Preview big movies coming out December and January

It has been a pretty solid fall for movies, with Silver Linings Playbook, Life of Pi, Flight, Skyfall and Lincoln showing that there's life in mainstream Hollywood still. There was even general critical agreement that the Twilight finale wasn't the horror show many were expecting.

But we've got one more big movie-going month before we say goodbye to 2012, and it includes some of the most eagerly anticipated films of the year, from Les Misérables to The Hobbit. So, here's our holiday movie guide to the 12 movies everyone's going to be talking about next to the partridge in a pear tree. Get out your popcorn and your eggnog and let's get started. Remember, release dates are subject to change.

Playing for Keeps

Dec. 7

The stars: Gerard Butler, Jessica Biel

The director: Gabriele Muccino

The plot: This romantic-comedy is about an aging soccer player who finds new life coaching his son's soccer team.

The buzz: Muccino directed the well-regarded The Pursuit of Happyness with Will Smith in 2006, and there aren't a ton of other rom-coms this season.

Buzz kill: Butler is more successful in dramas ( 300, Machine Gun Preacher) than rom-coms ( The Ugly Truth, P.S. I Love You).

The Hobbit: An Unexpected Journey

Dec. 14

The stars: Martin Freeman, Ian McKellen, Richard Armitage

The director: Peter Jackson

The plot: Hobbit Bilbo Baggins (Freeman) and his band of Middle Earth friends have to confront a dragon over its treasure.

The buzz: Lord of the Rings fanboys have been frothing for this first installment in a three-part take on J.R.R. Tolkien's classic fantasy tale.

Buzz kill: Unlike the sprawling Lord of the Rings saga, The Hobbit was a slim book, and stretching it into three movies may be too much.

The Guilt Trip

Dec. 19

The stars: Seth Rogen, Barbra Streisand

The director: Anne Fletcher

The plot: Mom and son travel the country trying to sell his inventions in this comedy.

The buzz: Streisand doesn't make many movies. Her last two, in 2004 and 2010, involved the Fockers.

Buzz kill: Director Fletcher ( The Proposal, 27 Dresses) doesn't exactly make classics.

Cirque du Soleil: Worlds Away 3D

Dec. 21

The stars: Erica Linz, Dallas Barnett

The director: Andrew Adamson

The plot: It's not a documentary, but a fantasy featuring Cirque performers.

The buzz: Everything Cirque du Soleil touches turns to gold.

Buzz kill: It's one thing seeing Cirque's jaw-dropping contortions onstage, another in a movie with some sort of contrived storyline.

Jack Reacher

Dec. 21

The stars: Tom Cruise, Rosamund Pike

The director: Christopher McQuarrie

The plot: An investigator and former military cop has to find out who's behind a wave of sniper shootings.

The buzz: Jack Reacher is the hero in a popular series of novels by Lee Child.

Buzz kill: McQuarrie wrote the script for one of the worst movies of 2010, The Tourist.

Not Fade Away

Dec. 21

The stars: John Magaro, Will Brill

The director: David Chase

The plot: Rock 'n' roll punctuates this '60s-era coming-of-age saga about friends who try to form a band.

The buzz: This is the first feature from Sopranos creator David Chase.

Buzz kill: Success as a TV director doesn't always translate to movies.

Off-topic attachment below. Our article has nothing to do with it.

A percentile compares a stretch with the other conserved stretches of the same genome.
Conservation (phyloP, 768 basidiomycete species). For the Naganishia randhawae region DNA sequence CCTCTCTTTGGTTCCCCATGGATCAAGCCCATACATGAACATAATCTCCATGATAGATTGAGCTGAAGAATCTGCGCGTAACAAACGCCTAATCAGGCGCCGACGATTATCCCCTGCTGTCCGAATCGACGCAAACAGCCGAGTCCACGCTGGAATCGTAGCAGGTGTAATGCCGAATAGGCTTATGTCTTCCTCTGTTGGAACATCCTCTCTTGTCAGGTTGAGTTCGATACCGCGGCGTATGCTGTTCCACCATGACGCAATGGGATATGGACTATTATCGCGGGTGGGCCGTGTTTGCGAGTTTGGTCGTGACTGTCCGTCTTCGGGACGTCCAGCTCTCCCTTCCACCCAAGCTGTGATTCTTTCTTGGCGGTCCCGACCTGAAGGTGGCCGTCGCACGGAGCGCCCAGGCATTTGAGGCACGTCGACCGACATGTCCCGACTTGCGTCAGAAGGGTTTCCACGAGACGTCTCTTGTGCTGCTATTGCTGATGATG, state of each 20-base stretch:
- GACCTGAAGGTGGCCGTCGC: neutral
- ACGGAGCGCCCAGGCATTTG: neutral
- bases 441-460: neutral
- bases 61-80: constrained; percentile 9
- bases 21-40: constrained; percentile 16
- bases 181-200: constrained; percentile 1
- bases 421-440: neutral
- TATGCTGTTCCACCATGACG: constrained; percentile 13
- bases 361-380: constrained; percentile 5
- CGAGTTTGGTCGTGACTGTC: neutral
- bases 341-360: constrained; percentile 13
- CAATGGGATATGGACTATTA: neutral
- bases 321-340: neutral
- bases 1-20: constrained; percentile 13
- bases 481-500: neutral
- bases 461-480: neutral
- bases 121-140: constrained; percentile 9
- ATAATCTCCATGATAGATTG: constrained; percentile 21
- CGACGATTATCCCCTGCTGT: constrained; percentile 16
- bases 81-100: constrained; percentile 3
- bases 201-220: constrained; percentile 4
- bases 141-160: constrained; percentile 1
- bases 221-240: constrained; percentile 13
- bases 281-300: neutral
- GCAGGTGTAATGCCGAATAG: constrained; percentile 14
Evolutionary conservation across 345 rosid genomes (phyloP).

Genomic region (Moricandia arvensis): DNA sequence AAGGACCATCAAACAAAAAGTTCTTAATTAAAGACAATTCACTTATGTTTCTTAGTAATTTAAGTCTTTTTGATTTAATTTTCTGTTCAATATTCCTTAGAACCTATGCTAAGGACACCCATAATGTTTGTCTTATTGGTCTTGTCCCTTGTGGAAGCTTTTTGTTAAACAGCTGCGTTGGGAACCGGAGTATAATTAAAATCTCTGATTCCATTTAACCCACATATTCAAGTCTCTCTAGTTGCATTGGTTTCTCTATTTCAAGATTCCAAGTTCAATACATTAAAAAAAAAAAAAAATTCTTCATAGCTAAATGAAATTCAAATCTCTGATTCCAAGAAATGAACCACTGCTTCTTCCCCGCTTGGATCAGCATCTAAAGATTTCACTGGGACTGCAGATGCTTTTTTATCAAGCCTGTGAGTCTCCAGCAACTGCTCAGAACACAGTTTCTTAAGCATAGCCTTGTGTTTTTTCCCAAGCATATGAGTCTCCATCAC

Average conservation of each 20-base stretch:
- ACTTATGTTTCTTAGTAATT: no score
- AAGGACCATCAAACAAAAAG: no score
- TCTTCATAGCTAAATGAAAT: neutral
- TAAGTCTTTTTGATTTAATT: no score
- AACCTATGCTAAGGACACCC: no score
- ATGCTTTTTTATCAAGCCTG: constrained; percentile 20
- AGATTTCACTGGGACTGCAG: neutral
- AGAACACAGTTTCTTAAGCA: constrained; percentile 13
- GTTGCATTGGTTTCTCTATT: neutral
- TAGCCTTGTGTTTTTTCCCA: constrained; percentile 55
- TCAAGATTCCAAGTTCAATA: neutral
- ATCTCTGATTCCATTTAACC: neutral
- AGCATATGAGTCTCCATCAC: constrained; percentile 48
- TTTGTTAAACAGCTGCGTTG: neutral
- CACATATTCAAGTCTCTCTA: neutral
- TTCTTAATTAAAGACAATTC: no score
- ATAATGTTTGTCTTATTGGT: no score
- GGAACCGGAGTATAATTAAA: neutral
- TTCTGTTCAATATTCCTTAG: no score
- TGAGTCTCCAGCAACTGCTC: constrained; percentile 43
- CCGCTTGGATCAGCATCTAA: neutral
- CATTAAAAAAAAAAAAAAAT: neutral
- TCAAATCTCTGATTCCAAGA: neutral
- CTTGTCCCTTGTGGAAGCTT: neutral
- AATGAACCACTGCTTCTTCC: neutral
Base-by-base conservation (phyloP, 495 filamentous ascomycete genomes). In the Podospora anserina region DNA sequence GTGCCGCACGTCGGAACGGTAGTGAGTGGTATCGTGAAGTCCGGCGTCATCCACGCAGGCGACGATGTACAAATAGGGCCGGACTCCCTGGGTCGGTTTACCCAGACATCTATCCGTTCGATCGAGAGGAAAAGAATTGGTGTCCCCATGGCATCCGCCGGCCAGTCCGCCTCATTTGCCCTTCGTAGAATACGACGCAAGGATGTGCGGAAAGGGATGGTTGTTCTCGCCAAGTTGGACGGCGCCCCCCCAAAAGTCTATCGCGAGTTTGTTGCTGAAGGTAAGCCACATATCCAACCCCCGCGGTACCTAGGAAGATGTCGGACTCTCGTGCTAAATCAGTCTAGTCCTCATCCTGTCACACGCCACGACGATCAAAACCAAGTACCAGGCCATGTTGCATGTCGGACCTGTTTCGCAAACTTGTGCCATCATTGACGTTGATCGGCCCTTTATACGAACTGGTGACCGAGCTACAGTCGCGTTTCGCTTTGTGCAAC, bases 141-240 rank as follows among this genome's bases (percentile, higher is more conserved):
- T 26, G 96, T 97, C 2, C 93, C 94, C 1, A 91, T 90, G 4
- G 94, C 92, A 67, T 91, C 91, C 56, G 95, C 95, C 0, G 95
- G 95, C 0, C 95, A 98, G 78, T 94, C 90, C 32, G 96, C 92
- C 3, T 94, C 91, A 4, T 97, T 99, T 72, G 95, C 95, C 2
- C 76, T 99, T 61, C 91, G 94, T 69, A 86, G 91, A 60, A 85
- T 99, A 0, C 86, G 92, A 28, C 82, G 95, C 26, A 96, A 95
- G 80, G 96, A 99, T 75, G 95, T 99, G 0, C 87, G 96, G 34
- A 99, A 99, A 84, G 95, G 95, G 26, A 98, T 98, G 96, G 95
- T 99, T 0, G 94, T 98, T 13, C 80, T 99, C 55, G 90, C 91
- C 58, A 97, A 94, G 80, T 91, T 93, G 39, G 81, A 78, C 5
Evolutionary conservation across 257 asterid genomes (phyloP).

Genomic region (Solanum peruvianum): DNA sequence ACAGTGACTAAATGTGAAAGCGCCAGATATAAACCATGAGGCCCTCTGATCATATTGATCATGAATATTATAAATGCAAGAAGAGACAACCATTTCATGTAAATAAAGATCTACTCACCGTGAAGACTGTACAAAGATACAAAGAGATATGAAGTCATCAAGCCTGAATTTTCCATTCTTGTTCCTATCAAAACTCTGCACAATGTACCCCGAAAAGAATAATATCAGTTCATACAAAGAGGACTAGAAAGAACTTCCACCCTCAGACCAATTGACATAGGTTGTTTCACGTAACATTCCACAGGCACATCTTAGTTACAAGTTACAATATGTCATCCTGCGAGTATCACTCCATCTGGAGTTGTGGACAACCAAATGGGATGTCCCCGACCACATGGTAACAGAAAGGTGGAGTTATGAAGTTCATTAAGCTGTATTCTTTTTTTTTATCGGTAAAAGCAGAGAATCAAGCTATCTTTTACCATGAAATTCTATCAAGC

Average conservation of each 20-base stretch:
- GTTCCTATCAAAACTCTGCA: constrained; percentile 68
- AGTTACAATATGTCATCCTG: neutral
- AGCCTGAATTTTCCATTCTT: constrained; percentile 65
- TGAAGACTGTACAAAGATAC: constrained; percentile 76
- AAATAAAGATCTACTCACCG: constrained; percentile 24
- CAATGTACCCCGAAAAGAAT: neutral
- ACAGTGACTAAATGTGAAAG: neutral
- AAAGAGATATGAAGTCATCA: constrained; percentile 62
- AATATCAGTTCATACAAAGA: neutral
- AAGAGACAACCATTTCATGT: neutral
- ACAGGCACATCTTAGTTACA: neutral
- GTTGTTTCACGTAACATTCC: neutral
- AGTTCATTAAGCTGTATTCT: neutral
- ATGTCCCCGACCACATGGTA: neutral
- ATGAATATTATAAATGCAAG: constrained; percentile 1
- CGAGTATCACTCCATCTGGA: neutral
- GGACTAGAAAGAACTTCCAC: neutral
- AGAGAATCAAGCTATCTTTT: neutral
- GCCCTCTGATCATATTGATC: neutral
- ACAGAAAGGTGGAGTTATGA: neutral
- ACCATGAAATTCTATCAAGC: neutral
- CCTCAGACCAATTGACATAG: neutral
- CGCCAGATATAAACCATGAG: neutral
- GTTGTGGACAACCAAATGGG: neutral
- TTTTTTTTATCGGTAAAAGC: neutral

This Is 40

Dec. 21

The stars: Paul Rudd, Leslie Mann

The director: Judd Apatow

The plot: As sort of a sequel to 2007's Knocked Up, this takes place five years later in the lives of Pete and Debbie as each faces the dreaded 40th birthday.

The buzz: Knocked Up was a hit, and Apatow is the acclaimed director of The 40-Year-Old Virgin.

Buzz kill: Apatow's last film, the generally poorly reviewed Funny People in 2009, didn't exactly set the box office on fire.

Django Unchained

Dec. 25

The stars: Jamie Foxx, Christoph Waltz, Kerry Washington

The director: Quentin Tarantino

The plot: It's the 19th century, and a freed slave seeks to free his wife.

The buzz: Tarantino tries his hand at something akin to a Western in his first film since Inglourious Basterds in 2009.

Buzz kill: Just as some were offended by Basterds' reinterpretation of WWII history, many (if the online world is any measure) are also outraged by how Tarantino is dealing with the issue of slavery.

Les Misérables

Dec. 25

The stars: Hugh Jackman, Russell Crowe, Anne Hathaway

The director: Tom Hooper

The plot: This is Victor Hugo's epic about a freed prisoner seeking a new life set against the backdrop of France's June Rebellion.

The buzz: The musical was a Broadway and touring-company smash, so there's a large built-in audience.

Buzz kill: The cast sang on set instead of recording the music separately in a studio. This could end up being a brilliant or a foolhardy decision.

Parental Guidance

Dec. 25

The stars: Billy Crystal, Bette Midler

The director: Andy Fickman

The plot: Worlds collide when old-school grandparents have to baby-sit new-school grandchildren.

The buzz: It's Midler's first performance in a nonanimated movie since The Women in 2008.

Buzz kill: Director Fickman's last film, You Again, has an 18 percent rating on

Zero Dark Thirty

Jan. 4

The stars: Joel Edgerton, Chris Pratt, Jessica Chastain

The director: Kathryn Bigelow

The plot: This drama tells the story of the capture of Osama bin Laden.

The buzz: A fascinating slice of current history comes to the big screen, and Bigelow, of Hurt Locker fame, knows her way around a war zone.

Buzz kill: It's not lightweight holiday fare, and the box-office record for films dealing with our recent conflicts is not good.

The Impossible

Jan. 4

The stars: Naomi Watts, Ewan McGregor

The director: Juan Antonio Bayona

The plot: A family is caught up in the 2004 Indonesian tsunami.

The buzz: As with Zero Dark Thirty, this sort of ripped-from-today's-headlines project has immediate appeal.

Buzz kill: Some have criticized the film for focusing on Westerners when it was mostly Indonesians who died.

Cary Darling, 817-390-7571

Twitter: @carydar